2/15/08
10:29 am

MacMost Now 44: Apple Mail Tricks

Gary Rosenzweig looks at how to use some of the design and rich text features of Apple Mail in Leopard.

Video Transcript (Click to Expand)
Hi this is Gary Rosenzweig with MacMost Now. You know, a long time ago if you wanted to write a letter to somebody, you'd take out your ink and quill, a find a piece of parchment, you'd craft a nice letter using fantastic penmanship, and then you'd seal it with wax and send it on its way. Now today we just open an email window and type something really quick using some abbreviations and send it off. But it doesn't have to be this way. There's all sorts of cool functions inside of Mail that allow you to send nice email. Let's go and take a look.
One of the first things you might want to do is create some nice email signatures. Email signatures are what appear at the bottom of your email addresses. You can create a variety of them in Mail, in Leopard. So for instance, go to your mail preferences and then select signatures. In there you can select the account and add a signature. And you can basically add any text you want inside of here, and put it in any different way you want. So, for instance, I can create this one here, and I could add another one and I could go ahead and add as many as I want. I can also determine how a signature is chosen. For instance I can choose one that's default, or I can have one that's random, or sequential order. In other words it'll rotate through them, each email I create uses the next one on the list. Random's kind of neat if you like to put quotes at the bottom of your email. You can add a whole bunch of your favorite quotes here as signatures and then go ahead and say pick one at random. Now when you go and compose your new message you can actually go over here and change which signature you're using, or use none. So you have the ability to customize it. So for instance say you have friends that you correspond with and also business associates you can have two different signatures and choose which one you want to show.
Alright, now that we're composing a message we can go ahead and customize some of the things in the message. So for instance we could type some text and we could go ahead and select it, and then change something about it. Like for instance we can change the colors of that text, select anything we want. We can also go ahead and change the font being used, and the styles, by clicking on the font button. We can change the font, we can also make it bold, change its point size, and all sorts of things like that.
Now if you want to get really creative you can click on the show stationary button, and that brings up all different types of stationary that you can use. So for instance, let's go ahead and click on the fun stationary. And we'll change your email message to look like it, with a background a little bit of graphic, everything in there.
Big warning here though. This type of email could be super annoying to people. I mean if you're corresponding with somebody about business you probably don't want to put a nice colorful background and an image in there unless it's absolutely necessary. So maybe save this stuff for your friends or just for some fun emails that you send out. I wouldn't use anything but basic text for business email.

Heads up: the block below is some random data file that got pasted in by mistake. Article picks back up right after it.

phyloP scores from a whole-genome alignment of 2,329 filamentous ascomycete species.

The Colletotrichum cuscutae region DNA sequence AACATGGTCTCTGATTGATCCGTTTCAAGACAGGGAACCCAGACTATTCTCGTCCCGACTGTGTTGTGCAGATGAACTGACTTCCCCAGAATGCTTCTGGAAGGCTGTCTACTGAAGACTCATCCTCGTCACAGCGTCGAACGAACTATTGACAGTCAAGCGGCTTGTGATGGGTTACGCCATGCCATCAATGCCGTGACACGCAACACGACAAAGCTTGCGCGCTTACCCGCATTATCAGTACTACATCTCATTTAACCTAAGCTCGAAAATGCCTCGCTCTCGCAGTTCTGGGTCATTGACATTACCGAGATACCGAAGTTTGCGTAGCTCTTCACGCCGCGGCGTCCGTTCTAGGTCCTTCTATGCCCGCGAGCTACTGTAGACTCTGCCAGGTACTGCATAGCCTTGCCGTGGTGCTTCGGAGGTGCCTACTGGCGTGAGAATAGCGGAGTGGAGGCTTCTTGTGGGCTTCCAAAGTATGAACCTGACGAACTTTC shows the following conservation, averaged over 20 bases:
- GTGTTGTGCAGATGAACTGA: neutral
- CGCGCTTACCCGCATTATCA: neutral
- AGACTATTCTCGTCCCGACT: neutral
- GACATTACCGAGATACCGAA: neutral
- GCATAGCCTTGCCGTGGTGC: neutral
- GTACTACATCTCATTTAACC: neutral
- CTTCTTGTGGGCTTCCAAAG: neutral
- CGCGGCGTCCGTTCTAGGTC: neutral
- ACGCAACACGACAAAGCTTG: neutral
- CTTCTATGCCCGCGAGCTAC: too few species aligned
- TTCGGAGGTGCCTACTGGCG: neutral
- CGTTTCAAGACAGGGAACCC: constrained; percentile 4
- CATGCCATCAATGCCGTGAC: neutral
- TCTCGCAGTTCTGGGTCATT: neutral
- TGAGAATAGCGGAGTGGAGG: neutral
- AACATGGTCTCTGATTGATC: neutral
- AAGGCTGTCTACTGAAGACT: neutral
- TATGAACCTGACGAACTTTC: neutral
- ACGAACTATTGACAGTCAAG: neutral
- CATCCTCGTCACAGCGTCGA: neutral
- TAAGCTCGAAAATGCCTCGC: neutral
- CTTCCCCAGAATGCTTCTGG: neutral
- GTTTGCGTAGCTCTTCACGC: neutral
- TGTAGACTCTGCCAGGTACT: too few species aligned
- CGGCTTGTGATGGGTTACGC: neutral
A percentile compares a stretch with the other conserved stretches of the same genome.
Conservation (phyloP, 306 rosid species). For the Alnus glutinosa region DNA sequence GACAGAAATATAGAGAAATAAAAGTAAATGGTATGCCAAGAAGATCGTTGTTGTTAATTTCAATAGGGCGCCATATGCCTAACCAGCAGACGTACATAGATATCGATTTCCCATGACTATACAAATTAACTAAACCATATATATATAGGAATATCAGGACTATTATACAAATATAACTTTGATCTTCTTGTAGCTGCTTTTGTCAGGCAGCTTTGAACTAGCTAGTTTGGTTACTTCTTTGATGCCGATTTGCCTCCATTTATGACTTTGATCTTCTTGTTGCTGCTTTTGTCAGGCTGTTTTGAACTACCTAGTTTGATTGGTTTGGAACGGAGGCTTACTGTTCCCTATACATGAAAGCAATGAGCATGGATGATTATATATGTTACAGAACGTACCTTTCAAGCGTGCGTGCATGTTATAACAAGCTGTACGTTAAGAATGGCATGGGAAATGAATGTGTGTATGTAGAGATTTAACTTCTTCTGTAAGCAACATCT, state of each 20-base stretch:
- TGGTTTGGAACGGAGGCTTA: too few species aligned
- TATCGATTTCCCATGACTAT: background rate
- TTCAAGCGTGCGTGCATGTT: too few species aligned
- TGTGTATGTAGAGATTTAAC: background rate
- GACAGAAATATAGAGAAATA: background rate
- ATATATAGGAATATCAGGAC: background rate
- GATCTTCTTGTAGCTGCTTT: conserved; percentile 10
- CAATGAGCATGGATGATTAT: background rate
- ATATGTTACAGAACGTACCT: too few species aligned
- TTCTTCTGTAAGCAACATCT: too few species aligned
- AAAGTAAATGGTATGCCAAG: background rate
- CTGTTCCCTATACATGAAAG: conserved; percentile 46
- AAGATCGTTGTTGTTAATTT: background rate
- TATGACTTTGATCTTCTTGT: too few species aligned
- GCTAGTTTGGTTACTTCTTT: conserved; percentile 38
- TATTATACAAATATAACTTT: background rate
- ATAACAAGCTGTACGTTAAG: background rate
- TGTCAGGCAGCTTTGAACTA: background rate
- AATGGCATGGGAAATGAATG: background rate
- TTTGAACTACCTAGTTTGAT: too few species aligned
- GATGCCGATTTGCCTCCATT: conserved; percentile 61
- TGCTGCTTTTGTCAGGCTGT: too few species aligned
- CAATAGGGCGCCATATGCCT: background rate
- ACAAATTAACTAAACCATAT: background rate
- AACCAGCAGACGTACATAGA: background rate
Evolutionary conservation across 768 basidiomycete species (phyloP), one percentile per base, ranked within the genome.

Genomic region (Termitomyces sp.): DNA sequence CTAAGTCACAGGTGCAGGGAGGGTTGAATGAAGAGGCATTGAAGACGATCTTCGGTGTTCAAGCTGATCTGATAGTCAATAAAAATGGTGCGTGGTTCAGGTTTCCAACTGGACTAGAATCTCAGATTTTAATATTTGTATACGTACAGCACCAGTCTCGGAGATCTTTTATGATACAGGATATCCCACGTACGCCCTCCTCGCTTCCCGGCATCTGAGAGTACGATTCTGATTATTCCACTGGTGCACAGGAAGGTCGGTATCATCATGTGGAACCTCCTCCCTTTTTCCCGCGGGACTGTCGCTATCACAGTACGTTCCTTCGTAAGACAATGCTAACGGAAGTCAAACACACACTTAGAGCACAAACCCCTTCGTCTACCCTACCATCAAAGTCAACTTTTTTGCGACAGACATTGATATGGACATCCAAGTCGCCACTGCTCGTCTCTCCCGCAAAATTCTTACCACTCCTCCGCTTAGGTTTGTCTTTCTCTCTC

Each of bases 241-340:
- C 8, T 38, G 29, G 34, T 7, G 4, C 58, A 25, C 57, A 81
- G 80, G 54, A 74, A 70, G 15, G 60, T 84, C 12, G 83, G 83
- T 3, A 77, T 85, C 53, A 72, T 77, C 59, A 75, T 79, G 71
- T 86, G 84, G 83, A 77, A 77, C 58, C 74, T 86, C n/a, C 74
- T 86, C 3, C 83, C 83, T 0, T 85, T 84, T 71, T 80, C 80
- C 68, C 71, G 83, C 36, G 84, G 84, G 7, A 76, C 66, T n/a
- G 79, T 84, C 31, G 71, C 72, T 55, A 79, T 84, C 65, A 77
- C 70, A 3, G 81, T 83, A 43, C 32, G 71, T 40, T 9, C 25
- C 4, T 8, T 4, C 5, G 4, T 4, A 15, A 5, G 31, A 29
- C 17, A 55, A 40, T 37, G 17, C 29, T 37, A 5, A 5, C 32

So to remove the stationary go to show stationary, and simply click on original. This will get rid of the stationary you've selected.
There's also a ton of other formatting you can do. If you go up to the menu there's a format menu at the top, and you can go ahead and insert lists, bulleted and numbered lists, you can change the style, make things bigger and smaller, you can align left and right and center, you could increase the indentation and the quote level.
There's another way to get quoted text inside your email message. You can simply hold the shift key down when pasting. So for instance, if I wanted to send somebody some data in an email sand I was getting the data from a text document like this one, I could copy, command-C, and go over here, and then basically instead of command-V, which would put it in the email like that, I can command-shift-V and you could see over here there's a quote level now set in. So it's a quick and easy was to paste some information in to somebody with a quote level.
Another thing you may want to do with your email is blind carbon copy somebody. You do that by selecting the view menu and selecting BCC address field. So the 'To' address field is who your email goes to and you can have several email addresses in there. Same thing with carbon copy. It's really no different. However, BCC are email addresses that nobody else sees. So for instance, say if you're sending an email to Person A, and you also want to send it to Person B, but you don't want Person A to know you sent this email to Person B, you add Person B to the BCC email field, and they'll get a copy of it, but nobody'll be the wiser.
Now if you are composing some great email you probably don't want to just do it all at once. So you probably want to click save as draft. That will save the email as a draft and you can come back to it later. You can edit it as many times as you want before you finally hit the send button.
That's it for now, 'til next time, this is Gary Rosenzweig with MacMost Now.